The Grassland Reserve Program (GRP) is a voluntary program that enables landowners to restore or protect native grasslands on portions of their property. Grasslands are valuable wildlife habitat currently in decline.  Due to limited funding, there is a backlog of over 800,000 applications from farmers to participate in the GRP.

 

Prairie plants

Jeff Basford owns a farm in Dodge County, MN. According to NRCS, Mr. Basford was able to create valuable wildlife habitat through the Grassland Reserve Program while working to achieve his land management goals. A wide range of wildlife, including many bird species, have benefited from the planting of native grasses on the farm. “You know that old saying: If you make it they will come. Well, they did,” said Basford. The native warm season grasses have provided valuable habitat in both the summer and winter seasons for pheasant populations, according to NRCS.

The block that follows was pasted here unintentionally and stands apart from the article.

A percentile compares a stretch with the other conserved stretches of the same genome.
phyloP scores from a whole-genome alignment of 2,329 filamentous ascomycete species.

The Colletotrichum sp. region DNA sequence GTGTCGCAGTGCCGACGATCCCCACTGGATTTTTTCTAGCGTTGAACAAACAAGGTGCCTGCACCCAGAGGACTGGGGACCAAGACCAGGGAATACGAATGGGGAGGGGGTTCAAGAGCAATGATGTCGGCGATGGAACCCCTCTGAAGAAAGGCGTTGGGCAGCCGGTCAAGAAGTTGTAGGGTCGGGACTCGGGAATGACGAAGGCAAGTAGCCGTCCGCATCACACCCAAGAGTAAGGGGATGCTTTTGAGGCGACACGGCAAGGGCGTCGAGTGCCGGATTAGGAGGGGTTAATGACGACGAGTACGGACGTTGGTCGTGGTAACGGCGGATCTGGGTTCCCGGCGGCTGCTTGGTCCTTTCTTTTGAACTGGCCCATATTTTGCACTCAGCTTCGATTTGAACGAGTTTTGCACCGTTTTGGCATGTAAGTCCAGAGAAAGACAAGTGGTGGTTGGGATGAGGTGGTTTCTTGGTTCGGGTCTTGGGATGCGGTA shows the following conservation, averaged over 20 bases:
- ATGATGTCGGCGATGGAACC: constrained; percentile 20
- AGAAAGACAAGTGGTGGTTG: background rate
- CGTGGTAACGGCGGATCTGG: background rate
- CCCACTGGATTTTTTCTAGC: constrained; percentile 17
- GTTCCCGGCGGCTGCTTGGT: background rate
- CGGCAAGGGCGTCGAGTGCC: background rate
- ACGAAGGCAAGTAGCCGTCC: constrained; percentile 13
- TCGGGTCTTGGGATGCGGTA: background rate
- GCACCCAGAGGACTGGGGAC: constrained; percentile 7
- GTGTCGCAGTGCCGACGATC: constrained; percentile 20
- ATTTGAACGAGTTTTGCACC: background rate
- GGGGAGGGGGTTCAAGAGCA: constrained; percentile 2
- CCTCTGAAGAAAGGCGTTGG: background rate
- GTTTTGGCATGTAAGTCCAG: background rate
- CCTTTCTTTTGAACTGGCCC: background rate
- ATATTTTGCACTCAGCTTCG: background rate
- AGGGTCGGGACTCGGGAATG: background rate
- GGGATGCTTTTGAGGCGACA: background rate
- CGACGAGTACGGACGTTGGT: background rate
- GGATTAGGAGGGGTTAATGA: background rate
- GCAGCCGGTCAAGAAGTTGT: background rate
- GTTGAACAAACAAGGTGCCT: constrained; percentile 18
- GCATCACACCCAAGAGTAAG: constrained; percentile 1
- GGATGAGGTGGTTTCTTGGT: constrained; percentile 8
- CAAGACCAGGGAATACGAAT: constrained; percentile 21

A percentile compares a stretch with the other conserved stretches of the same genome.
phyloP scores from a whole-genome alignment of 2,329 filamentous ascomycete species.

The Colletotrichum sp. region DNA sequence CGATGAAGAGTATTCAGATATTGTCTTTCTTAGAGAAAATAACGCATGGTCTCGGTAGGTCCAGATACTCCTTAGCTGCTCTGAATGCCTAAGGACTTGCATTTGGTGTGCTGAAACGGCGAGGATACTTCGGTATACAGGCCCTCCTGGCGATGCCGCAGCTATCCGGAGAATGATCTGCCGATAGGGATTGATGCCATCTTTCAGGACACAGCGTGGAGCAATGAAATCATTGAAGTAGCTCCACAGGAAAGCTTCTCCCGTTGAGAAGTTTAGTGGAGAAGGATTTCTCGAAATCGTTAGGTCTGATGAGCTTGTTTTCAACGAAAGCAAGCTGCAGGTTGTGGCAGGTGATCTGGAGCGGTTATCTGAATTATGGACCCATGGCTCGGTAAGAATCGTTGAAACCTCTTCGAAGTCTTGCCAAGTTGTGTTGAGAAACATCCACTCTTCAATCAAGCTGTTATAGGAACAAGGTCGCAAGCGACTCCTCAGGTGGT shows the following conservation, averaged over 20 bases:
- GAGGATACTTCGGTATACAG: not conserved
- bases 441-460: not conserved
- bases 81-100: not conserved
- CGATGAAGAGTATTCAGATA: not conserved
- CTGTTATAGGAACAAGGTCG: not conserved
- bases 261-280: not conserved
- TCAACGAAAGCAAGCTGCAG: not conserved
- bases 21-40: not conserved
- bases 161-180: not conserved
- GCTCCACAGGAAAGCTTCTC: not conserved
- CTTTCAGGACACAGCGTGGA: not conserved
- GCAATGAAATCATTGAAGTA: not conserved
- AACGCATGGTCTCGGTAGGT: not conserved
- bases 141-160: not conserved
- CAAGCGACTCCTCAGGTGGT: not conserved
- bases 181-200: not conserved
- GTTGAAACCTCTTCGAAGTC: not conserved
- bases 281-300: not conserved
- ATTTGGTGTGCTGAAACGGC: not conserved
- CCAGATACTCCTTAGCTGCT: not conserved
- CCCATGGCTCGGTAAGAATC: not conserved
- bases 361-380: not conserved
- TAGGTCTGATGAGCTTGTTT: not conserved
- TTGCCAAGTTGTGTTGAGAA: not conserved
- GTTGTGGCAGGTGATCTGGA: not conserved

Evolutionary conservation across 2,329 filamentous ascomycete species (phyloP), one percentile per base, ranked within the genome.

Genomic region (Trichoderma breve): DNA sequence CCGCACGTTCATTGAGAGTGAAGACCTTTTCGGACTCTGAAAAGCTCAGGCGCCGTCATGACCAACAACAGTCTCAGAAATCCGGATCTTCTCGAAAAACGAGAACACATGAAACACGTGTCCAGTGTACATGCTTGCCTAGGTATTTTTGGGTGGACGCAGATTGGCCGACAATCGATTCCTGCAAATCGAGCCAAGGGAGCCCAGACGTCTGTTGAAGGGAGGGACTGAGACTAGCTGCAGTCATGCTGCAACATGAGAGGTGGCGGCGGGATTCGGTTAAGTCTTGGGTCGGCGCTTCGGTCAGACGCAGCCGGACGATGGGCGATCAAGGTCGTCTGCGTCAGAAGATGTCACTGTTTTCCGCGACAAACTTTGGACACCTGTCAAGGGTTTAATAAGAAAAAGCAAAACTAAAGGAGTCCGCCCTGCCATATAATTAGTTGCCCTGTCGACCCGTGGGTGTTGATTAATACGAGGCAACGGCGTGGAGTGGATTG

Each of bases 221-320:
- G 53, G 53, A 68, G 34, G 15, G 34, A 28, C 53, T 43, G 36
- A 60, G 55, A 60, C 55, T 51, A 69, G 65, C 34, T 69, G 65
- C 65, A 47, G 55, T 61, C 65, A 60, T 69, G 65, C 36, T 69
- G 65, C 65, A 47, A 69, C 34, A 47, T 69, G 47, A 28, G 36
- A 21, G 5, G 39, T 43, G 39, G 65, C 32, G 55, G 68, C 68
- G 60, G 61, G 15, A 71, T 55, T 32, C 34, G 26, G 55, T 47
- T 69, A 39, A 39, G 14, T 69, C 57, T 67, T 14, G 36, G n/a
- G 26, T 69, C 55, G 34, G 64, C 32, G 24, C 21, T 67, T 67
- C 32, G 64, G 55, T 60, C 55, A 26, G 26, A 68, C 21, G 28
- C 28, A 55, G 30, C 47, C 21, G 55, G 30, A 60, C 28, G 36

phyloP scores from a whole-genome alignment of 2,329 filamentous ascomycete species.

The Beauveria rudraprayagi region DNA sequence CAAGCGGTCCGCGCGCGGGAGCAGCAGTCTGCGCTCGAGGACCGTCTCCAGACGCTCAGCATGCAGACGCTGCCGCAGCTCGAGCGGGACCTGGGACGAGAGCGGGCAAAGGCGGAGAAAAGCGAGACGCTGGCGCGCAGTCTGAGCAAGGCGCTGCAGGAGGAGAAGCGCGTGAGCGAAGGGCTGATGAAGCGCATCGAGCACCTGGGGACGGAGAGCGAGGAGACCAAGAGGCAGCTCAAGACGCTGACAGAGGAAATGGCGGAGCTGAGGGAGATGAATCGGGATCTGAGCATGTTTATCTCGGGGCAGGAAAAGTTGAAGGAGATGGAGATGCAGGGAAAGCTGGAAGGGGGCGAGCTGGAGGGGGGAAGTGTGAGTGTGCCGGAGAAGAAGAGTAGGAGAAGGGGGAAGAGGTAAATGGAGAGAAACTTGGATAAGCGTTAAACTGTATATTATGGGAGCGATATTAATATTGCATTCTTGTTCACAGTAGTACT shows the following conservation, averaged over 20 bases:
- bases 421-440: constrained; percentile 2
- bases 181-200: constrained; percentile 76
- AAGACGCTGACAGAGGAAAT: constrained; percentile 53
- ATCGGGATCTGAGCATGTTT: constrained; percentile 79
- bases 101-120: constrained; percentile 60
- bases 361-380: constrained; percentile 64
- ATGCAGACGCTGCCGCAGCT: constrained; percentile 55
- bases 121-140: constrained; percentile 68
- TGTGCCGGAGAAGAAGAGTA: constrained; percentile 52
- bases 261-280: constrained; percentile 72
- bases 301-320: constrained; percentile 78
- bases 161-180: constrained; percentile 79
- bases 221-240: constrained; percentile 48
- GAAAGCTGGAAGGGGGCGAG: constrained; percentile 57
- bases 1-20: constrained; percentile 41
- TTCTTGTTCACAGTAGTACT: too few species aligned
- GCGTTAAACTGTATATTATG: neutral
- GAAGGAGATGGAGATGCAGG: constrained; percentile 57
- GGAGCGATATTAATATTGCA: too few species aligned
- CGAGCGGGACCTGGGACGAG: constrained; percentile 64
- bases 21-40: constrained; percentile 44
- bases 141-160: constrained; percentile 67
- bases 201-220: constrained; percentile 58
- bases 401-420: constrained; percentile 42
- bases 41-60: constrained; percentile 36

Wetland Reserve Program

The Wetland Reserve Program (WRP) allows interested farmers the opportunity to restore, maintain and protect wetlands on their property. Most lands restored under WRP are marginal, high risk, flood-prone lands that wouldn't be suitable for growing crops. The WRP enables landowners to take these lands out of production and restore them to beneficial use as wetland wildlife habitat. 

 

Sandhill crane preening